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Watching the news headlines of January 2016, you would be forgiven for not feeling quite the master of your own destiny. Bad, chaotic things seem to be happening everywhere, and no-one seems quite sure how to stop them happening, or make other, nicer things happen instead. We are being tossed, rudderless, on the crashing waves of fate, and every so often one of us gets eaten by a whale.

But don't fret over this sense of powerlessness – 2016's front line of real-time strategy has got you. With a few effortless clicks of the mouse you'll be raising empires on Mars, routing an alien invasion force and commanding hordes of 19th century soldiers to hurl themselves fruitlessly into a barrage of enemy cannon fire. So close the blinds. Put on the headphones. There. You are in control again.

Total War: Warhammer
Peck apart the forces of Chaos with the Empire’s fearsome griffin mounts

Have you ever been ordering your ho-hum human units about the battlefield of a Total War game and found yourself thinking, 'this would be a lot better with some zombie dragons?' We have.

Praise Tzeentch, then, for Total War: Warhammer, which trades in all the historical realism that gets dads all excited for five fantastical tabletop armies: the Empire (people who get to ride griffins), the Orcs (who get to ride boars), the Undead (with their zombie dragons), Chaos (who corrupt everything with evil magic) and Dwarves (who thump things with hammers).

No details on where the rest of the Warhammer races have got to – where are our Lizardmen, Creative Assembly? – though we'd be downright flabbergasted if we didn't see more armies marching out of the DLC swamplands with time.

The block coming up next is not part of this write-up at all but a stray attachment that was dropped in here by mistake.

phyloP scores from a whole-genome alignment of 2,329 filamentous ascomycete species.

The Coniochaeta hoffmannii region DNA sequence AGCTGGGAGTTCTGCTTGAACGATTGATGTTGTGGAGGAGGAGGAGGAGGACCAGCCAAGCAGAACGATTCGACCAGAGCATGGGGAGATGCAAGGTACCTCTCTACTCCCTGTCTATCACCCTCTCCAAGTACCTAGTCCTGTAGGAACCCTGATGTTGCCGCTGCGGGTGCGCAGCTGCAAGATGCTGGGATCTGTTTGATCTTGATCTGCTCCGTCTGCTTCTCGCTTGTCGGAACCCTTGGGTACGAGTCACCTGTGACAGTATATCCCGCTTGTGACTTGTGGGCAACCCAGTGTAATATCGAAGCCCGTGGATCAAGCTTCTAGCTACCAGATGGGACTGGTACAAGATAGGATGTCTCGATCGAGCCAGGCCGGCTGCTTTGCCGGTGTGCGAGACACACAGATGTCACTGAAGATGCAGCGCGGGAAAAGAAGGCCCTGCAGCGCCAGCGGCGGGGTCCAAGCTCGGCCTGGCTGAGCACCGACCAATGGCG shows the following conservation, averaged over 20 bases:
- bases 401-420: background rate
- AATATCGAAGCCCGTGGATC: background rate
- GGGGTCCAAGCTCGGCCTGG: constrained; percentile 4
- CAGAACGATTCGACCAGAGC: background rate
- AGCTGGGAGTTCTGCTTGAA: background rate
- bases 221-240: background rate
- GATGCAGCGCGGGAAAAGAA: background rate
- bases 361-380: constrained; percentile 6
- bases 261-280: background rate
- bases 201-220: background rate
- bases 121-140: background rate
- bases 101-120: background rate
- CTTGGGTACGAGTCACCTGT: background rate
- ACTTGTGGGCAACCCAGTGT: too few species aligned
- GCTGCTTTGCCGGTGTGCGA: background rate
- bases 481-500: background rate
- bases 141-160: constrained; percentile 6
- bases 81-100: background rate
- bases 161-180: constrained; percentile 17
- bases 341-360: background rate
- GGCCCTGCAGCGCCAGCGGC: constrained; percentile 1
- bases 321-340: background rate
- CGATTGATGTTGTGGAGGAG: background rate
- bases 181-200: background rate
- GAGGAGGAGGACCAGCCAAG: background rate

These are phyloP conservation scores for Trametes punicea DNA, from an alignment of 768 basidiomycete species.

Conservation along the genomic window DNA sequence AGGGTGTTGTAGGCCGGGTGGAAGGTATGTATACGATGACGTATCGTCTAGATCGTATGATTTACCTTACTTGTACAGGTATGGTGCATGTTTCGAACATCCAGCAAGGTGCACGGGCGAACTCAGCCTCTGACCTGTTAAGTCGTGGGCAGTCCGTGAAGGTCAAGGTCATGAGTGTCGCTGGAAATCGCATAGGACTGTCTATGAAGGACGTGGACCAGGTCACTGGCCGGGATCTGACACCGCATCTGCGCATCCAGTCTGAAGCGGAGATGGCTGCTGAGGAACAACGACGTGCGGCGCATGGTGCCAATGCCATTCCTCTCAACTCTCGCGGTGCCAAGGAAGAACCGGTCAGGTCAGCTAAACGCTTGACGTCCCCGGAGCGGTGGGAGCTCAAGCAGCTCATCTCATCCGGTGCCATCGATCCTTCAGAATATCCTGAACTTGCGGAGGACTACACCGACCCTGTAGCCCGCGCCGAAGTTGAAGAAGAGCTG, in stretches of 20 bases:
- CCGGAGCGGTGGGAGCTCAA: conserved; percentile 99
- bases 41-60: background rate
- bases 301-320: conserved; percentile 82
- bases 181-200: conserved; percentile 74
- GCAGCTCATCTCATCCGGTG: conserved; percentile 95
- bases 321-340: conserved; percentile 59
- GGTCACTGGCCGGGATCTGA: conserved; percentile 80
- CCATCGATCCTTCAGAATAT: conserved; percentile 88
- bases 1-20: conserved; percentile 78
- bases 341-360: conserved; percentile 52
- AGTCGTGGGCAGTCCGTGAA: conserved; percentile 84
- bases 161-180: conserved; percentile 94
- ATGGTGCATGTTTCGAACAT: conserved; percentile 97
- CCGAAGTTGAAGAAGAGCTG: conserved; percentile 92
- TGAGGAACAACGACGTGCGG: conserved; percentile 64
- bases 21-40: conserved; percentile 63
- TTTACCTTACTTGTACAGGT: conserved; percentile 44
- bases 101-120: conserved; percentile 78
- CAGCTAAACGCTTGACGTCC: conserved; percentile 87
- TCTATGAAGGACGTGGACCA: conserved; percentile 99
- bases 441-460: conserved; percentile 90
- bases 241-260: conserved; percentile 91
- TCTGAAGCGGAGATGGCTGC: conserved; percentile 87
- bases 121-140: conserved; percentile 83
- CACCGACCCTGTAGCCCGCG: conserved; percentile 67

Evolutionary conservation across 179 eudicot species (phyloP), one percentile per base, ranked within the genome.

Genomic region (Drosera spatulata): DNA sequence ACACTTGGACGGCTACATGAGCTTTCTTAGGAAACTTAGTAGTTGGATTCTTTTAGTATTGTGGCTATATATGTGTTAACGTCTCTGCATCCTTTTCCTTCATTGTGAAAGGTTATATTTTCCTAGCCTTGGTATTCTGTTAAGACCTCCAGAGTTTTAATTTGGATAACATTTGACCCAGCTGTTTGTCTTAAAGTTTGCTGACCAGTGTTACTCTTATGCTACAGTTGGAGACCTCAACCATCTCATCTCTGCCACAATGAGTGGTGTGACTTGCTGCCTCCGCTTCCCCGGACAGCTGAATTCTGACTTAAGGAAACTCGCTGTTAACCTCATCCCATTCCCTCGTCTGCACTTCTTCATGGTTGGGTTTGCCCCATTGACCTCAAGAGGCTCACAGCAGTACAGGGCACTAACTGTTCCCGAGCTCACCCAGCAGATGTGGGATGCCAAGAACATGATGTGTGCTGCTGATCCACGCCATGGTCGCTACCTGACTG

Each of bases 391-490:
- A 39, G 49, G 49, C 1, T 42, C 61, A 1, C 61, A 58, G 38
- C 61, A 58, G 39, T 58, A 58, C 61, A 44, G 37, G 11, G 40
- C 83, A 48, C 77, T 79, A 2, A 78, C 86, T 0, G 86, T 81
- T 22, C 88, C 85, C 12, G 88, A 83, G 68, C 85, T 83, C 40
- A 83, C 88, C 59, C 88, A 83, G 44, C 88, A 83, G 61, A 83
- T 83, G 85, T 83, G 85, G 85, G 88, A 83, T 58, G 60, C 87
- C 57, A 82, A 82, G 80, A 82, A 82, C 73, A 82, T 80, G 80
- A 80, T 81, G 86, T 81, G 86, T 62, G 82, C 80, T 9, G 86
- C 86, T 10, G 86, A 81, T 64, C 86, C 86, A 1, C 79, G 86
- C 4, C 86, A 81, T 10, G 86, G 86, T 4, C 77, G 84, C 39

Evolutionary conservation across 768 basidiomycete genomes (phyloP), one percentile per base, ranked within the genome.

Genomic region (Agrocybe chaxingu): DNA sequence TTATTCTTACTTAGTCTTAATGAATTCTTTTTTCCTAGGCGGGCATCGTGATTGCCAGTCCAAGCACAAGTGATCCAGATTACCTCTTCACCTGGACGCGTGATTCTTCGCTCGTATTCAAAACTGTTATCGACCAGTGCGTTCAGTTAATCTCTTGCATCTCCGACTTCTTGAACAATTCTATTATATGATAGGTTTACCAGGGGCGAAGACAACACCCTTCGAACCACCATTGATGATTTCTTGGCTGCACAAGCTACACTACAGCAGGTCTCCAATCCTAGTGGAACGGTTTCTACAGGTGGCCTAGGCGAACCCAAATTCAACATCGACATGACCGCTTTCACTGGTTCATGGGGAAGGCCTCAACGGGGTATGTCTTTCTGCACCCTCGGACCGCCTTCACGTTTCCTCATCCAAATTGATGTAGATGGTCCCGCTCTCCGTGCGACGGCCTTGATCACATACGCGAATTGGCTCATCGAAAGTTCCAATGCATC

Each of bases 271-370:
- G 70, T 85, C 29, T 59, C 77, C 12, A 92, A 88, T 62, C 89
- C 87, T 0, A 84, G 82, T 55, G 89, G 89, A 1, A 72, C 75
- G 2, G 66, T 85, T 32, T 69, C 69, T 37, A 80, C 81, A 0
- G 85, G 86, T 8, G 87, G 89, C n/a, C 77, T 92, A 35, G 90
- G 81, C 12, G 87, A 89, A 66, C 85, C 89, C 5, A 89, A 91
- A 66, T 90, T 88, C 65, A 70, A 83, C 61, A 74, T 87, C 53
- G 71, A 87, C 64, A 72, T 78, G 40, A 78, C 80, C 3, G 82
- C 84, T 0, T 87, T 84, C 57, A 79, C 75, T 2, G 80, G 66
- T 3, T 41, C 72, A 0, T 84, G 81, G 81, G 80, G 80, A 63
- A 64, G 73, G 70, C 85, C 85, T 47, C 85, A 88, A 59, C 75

XCOM 2
It’s not just aliens you’ve got to worry about in XCOM 2 strategy game on PC

Firaxis doesn't care how good you think you are at XCOM: Enemy Unknown. Think you beat the game? Vanquished the alien menace? Drove back the tide of xenomorphic imperialism? No. You lost. And if you think otherwise, then that's probably the aliens fiddling with your brain.

That's the set up of XCOM 2, set 20 years after your crushing defeat in the first game. XCOM and the Global Council have been squashed, and you're lumped with the task of founding a new resistance movement, training new squad members and researching all the technology you never got the chance to when you lost so embarrassingly (which you did) the first time around. All of which you will definitely need, as between the sequel's procedurally generated levels and new enemies like the above human-alien sympathizers, prising Earth out of the grip of our alien overlords only seems to have gotten harder.

Master of Orion
Unsympathetic and creative are not a combination of traits we want in an enemy in Master of Orion

As we've covered, Earth in 2016 is just awful. Far better to pack it in and go to space. Nothing bad ever happens in space, especially when you're competing to lead a faction of warring aliens to galactic dominance. In order to keep your race (one of ten, since you ask) happy and not-dead you'll need to not only engage in trade, diplomacy and warfare, but make tough decisions on which stars to colonise and in which technologies to invest.